Further to my earlier experiment on 3 January I conducted the third and final beer-can experiment. What it showed was you cannot take two chunks out of the side of a beer-can and expect it to be as strong as a non-fractured can. However there were lessons to learn.
I took a brick weighing 4.92 lbs and put it on top of the fractured can. Then another brick of the same weight. And another. The sixth brick collapsed the can. And the bricks fell to earth. So that damaged beer-can weighing just over 1/2 oz (0.6) would not support 6 bricks weighing 29.48 lbs before giving way. It would however support 5 bricks (24.6 lbs).
There are 16 oz in a lb
24.6 lbs x 16 = 121.032 oz
How much could the beer-can support of its own weight?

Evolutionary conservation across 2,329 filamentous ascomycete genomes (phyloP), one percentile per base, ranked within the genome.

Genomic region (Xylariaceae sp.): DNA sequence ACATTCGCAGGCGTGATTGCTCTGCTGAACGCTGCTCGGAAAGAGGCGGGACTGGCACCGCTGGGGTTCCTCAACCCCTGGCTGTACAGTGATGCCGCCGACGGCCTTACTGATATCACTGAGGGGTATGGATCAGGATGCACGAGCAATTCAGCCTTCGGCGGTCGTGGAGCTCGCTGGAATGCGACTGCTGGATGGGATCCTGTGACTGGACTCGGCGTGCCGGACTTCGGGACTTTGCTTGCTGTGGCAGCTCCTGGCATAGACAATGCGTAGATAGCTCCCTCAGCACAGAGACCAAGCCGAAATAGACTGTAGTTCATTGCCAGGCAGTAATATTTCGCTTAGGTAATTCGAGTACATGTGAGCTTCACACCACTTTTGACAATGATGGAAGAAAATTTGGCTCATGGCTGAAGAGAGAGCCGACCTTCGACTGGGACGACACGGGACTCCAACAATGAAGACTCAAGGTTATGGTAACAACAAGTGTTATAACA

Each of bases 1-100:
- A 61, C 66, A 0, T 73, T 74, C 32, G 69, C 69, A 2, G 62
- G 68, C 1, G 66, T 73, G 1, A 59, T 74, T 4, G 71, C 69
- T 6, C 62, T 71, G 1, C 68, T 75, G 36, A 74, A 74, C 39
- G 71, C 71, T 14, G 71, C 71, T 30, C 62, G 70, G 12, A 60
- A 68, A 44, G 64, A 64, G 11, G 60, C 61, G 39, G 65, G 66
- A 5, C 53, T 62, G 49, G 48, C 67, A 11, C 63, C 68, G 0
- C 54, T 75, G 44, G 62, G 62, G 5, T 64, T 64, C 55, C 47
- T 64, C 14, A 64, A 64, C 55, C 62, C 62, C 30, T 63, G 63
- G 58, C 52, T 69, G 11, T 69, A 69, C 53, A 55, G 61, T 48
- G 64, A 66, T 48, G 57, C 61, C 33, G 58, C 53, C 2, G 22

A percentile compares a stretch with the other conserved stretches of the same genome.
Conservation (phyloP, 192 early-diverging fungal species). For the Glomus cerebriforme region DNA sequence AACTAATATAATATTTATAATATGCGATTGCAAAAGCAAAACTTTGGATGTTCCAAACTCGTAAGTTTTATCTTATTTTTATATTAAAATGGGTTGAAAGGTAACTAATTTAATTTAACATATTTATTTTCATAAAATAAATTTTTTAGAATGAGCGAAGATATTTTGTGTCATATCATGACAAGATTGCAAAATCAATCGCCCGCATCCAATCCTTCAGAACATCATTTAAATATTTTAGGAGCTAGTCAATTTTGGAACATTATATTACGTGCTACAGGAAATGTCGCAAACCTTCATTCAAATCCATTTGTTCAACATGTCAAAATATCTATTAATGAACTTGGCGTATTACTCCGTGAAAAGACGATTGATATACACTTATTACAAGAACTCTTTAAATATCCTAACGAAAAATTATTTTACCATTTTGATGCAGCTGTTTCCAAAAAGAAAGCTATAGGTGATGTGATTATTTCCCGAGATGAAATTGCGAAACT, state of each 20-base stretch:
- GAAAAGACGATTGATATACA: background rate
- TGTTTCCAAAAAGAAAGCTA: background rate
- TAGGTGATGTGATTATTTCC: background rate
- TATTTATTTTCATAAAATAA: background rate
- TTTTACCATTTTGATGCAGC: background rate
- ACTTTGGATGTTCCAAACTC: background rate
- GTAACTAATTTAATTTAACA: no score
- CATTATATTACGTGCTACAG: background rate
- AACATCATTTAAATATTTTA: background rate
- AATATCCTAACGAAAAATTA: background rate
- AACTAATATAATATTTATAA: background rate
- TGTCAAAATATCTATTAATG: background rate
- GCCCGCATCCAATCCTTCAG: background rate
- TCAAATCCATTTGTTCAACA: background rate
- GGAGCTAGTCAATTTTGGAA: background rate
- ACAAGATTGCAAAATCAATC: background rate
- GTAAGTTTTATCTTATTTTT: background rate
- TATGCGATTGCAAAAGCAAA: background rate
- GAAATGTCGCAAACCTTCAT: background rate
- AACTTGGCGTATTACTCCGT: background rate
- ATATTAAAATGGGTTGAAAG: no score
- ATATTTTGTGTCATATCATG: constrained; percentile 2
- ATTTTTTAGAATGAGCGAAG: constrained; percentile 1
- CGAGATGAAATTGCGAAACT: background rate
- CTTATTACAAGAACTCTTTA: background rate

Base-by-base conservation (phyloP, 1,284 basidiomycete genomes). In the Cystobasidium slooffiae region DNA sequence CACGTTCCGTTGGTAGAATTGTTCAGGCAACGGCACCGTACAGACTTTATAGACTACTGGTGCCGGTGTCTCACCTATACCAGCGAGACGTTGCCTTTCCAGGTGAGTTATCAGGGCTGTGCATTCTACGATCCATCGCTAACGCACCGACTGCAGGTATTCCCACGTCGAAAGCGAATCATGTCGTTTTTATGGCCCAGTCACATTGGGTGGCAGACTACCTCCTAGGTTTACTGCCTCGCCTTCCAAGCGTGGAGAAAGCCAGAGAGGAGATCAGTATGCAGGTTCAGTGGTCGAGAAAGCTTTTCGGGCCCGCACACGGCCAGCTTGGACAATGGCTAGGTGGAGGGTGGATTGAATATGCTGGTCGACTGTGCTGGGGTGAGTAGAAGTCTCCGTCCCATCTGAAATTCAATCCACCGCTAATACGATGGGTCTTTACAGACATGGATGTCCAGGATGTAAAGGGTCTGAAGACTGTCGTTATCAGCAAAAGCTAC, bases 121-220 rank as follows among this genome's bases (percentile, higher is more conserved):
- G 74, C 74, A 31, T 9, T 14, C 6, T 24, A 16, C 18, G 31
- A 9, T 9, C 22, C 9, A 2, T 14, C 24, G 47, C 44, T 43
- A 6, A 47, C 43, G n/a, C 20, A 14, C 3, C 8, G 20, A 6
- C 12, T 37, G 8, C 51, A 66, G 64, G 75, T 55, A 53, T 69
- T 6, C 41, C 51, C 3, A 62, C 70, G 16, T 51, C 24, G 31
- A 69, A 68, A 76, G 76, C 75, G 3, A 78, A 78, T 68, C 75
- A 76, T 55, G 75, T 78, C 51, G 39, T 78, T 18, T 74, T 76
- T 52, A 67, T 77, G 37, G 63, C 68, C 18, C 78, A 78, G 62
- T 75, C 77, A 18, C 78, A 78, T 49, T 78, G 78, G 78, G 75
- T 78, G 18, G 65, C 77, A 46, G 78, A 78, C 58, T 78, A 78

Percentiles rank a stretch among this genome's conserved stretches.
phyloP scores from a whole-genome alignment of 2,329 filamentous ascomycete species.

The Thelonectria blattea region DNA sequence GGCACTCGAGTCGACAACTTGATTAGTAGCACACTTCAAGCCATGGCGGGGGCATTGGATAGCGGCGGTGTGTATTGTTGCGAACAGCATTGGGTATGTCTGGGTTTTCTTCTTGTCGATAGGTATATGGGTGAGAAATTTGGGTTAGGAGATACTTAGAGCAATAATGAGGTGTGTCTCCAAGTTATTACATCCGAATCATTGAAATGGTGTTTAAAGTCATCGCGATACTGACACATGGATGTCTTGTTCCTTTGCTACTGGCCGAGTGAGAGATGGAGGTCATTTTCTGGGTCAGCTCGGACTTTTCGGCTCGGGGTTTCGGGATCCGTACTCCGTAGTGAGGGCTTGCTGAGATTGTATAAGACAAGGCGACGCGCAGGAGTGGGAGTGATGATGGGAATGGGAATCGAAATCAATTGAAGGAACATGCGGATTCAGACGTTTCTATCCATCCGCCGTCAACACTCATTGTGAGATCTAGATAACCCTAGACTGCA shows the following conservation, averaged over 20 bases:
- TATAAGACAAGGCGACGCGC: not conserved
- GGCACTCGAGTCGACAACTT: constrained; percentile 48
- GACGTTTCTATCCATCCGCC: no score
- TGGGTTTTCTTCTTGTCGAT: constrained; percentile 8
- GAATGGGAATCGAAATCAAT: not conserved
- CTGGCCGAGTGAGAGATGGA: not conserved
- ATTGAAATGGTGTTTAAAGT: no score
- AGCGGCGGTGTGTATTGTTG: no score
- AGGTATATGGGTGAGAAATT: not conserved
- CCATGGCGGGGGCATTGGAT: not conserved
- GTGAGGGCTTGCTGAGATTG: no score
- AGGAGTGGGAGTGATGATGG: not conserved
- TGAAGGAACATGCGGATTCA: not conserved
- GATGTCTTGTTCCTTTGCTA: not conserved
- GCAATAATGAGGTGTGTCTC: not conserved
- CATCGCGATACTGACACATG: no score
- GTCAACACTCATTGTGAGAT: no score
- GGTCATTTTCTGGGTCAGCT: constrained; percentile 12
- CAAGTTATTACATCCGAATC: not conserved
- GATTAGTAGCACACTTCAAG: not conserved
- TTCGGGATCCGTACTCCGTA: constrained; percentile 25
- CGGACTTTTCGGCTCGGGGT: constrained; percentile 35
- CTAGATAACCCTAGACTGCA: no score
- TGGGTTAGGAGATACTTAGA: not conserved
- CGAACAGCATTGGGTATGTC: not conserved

121.032 / 0.6 = 201.72
You can now explain to people that a beer-can into which flew an imaginary plane causing entry and exit fractures will still support more than 200 times its own weight. Furthermore when it did collapse the bricks fell to the side where the excisions had been made. The can did not collapse to the ground but just crushed down at the fracture point.
You can see I have had to drink more cans of beer than is good for me. Sometimes in the interests of science these sacrifices have to be made!